NIV/TNIV Comparison

Exactly how different is the TNIV from the NIV?

I wondered this for sometime.

And then, because I have Logos Bible Software, I decided to check. I left my computer running all night and it took a total of about 14 hours to complete the comparison [Update] An old laptop from 2002.

Here are the results:


4.2% Variant from Base.

Not as different as I expected….(sorry that its so small, I was trying to keep the file size down, and yes it is clickable)

What about you? What did you expect?

UPDATE: I’ve since began a series going through the sections of the Bible noting and discussing the kinds of changes made:

NIV / TNIV – The Pentateuch

NIV / TNIV – The Historical Books

NIV / TNIV – Poetic Books

NIV / TNIV – The Major Prophets

NIV / TNIV – The Minor Prophets

NIV / TNIV – The Gospels

NIV / TNIV – Paul’s Letters

NIV / TNIV – The General Letters & Revelation

15 thoughts on “NIV/TNIV Comparison

Add yours

  1. That adds fuel to the fire that IBS could have taken the majority of those changes, made a general revision of the NIV and avoided the whole TNIV mess. On the other hand, I can feel somewhat better about using a TNIV in a NIV church environment…

    I’m even more impressed that you left your computer alone for 14 hours. I’m not sure I could do that… addicted I am.

  2. This was deliberate. The Committee on Bible Translation for the NIV continues to meet annually and, somewhat to my amazement, have invited me to join so I’ll be attending their annual summer meetings in 2008 for the first time. The purpose of ongoing revisions in not to create yet another new translation of the Bible (arguably we already have too many in English) but to improve previous editions in a comparatively small number of places, but in those places where the committee feels changes are most needed.

  3. I’ve thought of doing that but when I saw my computer attempt to generate I stopped it thinking to myself it will never finish. I’d like to compare the RSV with the ESV. Maybe I’ll let it run all night one day too.

  4. It is interesting to me that the variation is so miniscule and yet I LOVE the TNIV and just don’t care for the NIV. Those small areas they worked on made a lot of difference for me, personally.

  5. But what does “4.2% Variant” mean? 4.2% of words different? Surely not that many. 4.2% of verses changed? Perhaps. But in that case this is an extremely crude measure. Something different? In that case, indeed in any case, this is a meaningful figure only if put in the context of differences between other versions. How different is NIV from RSV? Probably quite a lot more. How different is the 1984 edition of NIV from the the first edition? Probably less. How different is ESV from RSV? Perhaps less – but depending on how the measure is done that might be distorted by the very common but essentially trivial change from “thou” to “you” for God.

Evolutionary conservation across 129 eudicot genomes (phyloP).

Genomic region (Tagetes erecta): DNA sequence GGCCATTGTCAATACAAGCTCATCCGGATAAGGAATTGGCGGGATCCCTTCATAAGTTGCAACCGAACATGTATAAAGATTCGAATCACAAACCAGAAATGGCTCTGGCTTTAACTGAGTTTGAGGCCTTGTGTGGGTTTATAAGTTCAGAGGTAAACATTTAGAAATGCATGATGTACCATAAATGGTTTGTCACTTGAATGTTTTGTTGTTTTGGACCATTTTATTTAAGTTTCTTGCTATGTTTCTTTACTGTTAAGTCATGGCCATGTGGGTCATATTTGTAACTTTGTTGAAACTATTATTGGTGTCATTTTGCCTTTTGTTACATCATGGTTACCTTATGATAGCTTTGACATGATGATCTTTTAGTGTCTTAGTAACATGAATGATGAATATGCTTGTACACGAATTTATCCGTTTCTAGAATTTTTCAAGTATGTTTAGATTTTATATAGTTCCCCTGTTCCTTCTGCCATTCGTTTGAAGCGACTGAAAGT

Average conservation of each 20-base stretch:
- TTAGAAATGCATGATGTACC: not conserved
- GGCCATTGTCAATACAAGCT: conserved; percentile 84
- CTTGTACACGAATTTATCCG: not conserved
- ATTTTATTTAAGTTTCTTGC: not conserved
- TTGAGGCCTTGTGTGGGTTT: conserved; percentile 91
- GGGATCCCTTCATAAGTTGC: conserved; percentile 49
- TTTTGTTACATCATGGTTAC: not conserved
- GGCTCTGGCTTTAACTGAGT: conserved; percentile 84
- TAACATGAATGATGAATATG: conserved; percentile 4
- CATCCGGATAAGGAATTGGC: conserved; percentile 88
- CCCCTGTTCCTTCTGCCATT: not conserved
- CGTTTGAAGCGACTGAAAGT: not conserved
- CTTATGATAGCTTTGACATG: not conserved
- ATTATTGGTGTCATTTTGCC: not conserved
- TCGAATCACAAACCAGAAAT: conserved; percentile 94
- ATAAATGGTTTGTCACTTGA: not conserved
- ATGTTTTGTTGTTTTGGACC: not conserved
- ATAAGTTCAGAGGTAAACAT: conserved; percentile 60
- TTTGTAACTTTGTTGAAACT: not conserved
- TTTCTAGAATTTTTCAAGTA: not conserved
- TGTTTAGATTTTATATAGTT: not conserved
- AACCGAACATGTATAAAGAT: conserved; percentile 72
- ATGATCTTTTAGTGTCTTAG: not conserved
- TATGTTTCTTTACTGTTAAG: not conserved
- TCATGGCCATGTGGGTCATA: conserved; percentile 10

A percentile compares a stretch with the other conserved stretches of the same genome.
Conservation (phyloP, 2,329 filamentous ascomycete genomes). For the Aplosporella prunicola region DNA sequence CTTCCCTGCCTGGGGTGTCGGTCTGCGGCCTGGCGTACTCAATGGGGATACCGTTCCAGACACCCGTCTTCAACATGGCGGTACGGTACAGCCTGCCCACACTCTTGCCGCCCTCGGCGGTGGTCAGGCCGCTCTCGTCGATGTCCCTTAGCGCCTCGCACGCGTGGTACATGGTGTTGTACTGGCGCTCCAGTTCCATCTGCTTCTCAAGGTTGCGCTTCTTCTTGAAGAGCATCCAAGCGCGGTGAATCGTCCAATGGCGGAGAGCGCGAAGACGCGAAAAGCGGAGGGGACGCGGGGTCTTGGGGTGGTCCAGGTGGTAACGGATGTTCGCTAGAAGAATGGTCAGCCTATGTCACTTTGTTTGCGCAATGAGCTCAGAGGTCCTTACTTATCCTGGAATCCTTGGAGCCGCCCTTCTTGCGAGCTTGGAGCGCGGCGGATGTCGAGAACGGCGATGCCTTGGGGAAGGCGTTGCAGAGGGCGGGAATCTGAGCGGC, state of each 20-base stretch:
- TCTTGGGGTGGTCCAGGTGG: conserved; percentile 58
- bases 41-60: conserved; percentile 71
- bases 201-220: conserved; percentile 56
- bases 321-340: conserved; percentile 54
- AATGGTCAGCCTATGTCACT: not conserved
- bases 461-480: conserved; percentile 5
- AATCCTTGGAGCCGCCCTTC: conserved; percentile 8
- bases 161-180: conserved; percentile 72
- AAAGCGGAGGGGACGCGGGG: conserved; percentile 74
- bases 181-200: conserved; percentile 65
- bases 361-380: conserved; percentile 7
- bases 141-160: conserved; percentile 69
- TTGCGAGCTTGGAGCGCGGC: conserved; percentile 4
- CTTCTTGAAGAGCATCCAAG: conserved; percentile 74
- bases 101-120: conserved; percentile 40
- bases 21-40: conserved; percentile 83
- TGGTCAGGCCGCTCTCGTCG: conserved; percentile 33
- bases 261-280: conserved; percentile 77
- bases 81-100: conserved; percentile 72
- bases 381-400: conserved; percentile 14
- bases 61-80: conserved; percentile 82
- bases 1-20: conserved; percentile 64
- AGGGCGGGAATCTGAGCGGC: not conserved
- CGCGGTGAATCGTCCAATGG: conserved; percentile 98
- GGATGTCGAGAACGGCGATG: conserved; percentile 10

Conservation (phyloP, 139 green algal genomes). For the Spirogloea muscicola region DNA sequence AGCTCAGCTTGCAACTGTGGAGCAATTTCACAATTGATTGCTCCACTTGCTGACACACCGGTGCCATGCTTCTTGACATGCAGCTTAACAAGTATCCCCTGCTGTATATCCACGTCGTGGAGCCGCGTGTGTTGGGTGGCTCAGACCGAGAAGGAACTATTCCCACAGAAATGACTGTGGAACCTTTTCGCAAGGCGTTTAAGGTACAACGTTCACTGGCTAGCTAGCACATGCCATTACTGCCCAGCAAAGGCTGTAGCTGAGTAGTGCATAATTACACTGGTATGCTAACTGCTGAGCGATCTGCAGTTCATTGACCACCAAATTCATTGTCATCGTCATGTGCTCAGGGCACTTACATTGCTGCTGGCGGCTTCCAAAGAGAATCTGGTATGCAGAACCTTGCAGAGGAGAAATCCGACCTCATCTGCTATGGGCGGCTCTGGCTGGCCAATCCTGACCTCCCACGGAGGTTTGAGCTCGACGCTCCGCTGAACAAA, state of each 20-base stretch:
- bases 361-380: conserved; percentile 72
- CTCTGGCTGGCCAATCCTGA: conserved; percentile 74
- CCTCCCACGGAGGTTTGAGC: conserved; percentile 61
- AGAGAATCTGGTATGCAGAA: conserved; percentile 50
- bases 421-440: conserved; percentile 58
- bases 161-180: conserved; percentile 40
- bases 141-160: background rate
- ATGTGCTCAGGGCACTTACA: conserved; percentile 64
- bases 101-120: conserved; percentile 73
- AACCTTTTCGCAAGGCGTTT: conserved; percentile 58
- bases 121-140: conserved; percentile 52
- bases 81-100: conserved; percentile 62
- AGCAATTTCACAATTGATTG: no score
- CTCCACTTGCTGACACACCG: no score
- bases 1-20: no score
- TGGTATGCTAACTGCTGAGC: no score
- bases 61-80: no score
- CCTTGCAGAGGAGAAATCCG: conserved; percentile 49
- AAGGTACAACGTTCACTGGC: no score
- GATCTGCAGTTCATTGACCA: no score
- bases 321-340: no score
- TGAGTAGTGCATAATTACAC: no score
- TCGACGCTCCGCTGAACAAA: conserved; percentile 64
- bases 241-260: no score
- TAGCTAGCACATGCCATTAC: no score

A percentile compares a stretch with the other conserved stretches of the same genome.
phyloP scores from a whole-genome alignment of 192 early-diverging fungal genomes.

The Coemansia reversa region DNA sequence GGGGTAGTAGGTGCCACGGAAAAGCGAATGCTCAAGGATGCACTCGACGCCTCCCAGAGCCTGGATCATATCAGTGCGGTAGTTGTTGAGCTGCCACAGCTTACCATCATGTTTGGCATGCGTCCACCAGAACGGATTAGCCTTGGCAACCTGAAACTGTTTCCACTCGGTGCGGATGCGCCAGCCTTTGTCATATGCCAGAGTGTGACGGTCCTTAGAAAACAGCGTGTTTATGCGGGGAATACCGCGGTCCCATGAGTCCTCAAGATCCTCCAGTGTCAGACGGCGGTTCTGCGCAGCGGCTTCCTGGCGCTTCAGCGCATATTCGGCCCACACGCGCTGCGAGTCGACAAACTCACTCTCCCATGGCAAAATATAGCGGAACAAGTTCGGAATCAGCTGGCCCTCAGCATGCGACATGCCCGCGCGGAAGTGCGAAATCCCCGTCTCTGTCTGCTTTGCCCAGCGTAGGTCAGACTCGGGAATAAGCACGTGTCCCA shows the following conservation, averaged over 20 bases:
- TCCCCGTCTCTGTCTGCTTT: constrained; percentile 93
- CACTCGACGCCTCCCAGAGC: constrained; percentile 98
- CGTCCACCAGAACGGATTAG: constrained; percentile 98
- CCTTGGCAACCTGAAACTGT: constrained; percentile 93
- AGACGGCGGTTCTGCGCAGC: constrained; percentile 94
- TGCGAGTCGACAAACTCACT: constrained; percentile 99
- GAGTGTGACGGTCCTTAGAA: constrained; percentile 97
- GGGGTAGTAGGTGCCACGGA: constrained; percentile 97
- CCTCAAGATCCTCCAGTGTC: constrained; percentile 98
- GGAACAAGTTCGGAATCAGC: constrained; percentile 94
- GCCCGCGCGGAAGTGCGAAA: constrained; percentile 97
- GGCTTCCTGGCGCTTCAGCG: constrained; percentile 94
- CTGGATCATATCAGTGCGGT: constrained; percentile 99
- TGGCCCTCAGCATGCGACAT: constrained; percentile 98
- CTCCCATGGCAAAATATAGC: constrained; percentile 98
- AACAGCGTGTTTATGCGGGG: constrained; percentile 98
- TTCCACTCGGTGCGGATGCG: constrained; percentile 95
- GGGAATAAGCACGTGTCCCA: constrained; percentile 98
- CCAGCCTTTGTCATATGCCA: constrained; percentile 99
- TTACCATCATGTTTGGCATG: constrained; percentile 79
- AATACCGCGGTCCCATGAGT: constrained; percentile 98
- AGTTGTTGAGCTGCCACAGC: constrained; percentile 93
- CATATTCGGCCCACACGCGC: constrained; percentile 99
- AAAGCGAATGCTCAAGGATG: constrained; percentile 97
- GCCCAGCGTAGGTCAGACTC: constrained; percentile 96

6. I’m certain this is only changes, additions and subtractions. Expanse to vault, that sort of thing. 4% is pretty significant in my estimation. Now what they thought they were updating by changing expanse to vault I don’t know…

    If you have more info on your impressions on kinds of changes that would be cool.

  7. I didn’t write the program.

    As far as I can tell, it compares every place a word is different.

    Unfortunately, I did this several weeks ago and cannot remember any details about specific changes.

    One thing that it did not do was compare the punctuation differences between the two versions.

    Peter, the comparison goes word by word as far as I can tell, not verse by verse.

    One of the greatest books for change is Proverbs, which has over 10% – no doubt affected by Bruce Waltke’s commentary & translation.

    In order to compare the RSV and ESV, the best way might be to compare the RSV with the ESV and the NRSV and then compare the ESV with the NRSV, that way you could eliminate the “thou” to “you” changes.

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